Lawmaker, author of health privacy protections in economic recovery act, declares privacy rights of doctors, patients should trump commercial interests
WASHINGTON, D.C. – Today, Congressman Edward J. Markey (D-Mass.), co-chairman of the Congressional Bi-Partisan Privacy Caucus and senior member of the House Energy and Commerce Committee, introduced H.Res. 343, a resolution expressing disapproval of the recent Supreme Court decision in Sorrell v. IMS Health. In its decision, the Court struck down a Vermont state law that banned the sale of doctors’ drug prescriptions records if the records are used for commercial purposes without the doctors’ permission.
Rep. Markey’s resolution states that the Court erred in applying free speech protections to a Vermont law that lawfully regulated a purely commercial interest. Before the Vermont law was enacted, data-mining companies would purchase information about doctors’ prescription drug information from pharmacies and then resell the data to pharmaceutical companies. The pharmaceutical companies could use the information - without the doctors’ consent - for the commercial purpose of targeting their sales messages and marketing more expensive, brand-name drugs to physicians.
“In this case, the Supreme Court tipped the scales of justice in favor of big drug companies at the expense of patients and their doctors,” said Rep. Markey. “The privacy of the doctor-patient relationship should outweigh the ability of pharmaceutical companies to mine data simply so they can market expensive drugs to providers and reap huge profits. States should be able to regulate pharmaceutical companies in a way that protects the privacy of their residents and prevents pharmaceutical companies from having undue influence on doctors’ prescribing habits.”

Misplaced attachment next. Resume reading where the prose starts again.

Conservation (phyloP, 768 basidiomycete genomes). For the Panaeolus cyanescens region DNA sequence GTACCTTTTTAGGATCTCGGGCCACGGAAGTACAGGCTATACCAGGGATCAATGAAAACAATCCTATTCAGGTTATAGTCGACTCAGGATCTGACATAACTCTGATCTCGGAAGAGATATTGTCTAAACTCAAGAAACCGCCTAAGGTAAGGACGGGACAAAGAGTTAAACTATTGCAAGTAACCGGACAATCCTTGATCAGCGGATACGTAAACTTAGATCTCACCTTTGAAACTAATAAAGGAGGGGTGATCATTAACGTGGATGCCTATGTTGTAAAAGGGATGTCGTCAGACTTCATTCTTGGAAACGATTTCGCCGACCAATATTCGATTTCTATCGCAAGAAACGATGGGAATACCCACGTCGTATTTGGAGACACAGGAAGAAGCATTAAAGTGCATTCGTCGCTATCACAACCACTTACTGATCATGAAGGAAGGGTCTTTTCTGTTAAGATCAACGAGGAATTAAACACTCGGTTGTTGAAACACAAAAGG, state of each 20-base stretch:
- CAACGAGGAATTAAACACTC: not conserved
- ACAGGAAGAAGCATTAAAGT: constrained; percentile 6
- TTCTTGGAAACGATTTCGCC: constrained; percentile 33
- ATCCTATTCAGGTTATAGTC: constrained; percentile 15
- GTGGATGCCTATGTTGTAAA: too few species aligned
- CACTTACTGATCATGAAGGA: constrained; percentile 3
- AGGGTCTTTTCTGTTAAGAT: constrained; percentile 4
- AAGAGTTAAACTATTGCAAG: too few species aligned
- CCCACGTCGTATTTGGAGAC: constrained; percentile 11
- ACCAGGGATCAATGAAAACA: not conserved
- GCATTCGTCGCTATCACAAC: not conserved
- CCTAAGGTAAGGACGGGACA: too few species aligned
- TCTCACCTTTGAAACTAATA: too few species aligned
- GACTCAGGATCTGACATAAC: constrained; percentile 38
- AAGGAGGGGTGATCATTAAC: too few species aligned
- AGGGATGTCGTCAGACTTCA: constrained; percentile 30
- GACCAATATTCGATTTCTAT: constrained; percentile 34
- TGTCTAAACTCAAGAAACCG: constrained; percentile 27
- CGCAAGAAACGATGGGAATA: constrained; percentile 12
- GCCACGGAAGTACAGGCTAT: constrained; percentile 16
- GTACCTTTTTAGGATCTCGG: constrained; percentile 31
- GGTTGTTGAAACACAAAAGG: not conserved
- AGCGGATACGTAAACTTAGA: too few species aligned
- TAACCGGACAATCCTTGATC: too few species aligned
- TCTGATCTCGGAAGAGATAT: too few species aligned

Dissenting in the Supreme Court’s 6-3 decision, Justice Stephen Breyer wrote that the Vermont state law in question “adversely affects expression in one, and only one way. It deprives pharmaceutical and data-mining companies of data…that could help pharmaceutical companies create better sales messages.” The dissent, which was joined by Justices Ruth Bader Ginsburg and Elena Kagan, stated that the Vermont statute is a “lawful governmental effort to regulate a commercial enterprise…The far stricter, specially ‘heightened’ First Amendment standards that the majority would apply to this instance of commercial regulation are out of place here.”
Dr. Deborah Peel, a national health privacy expert and founder of the non-profit Patient Privacy Rights, praised the Markey resolution. “With a Supreme Court that stands up for the interests of pharmaceutical companies, it’s reassuring to know that Congressman Markey is looking out for patients and doctors who value the privacy of their prescription drug information.”
Text of the resolution can be found HERE.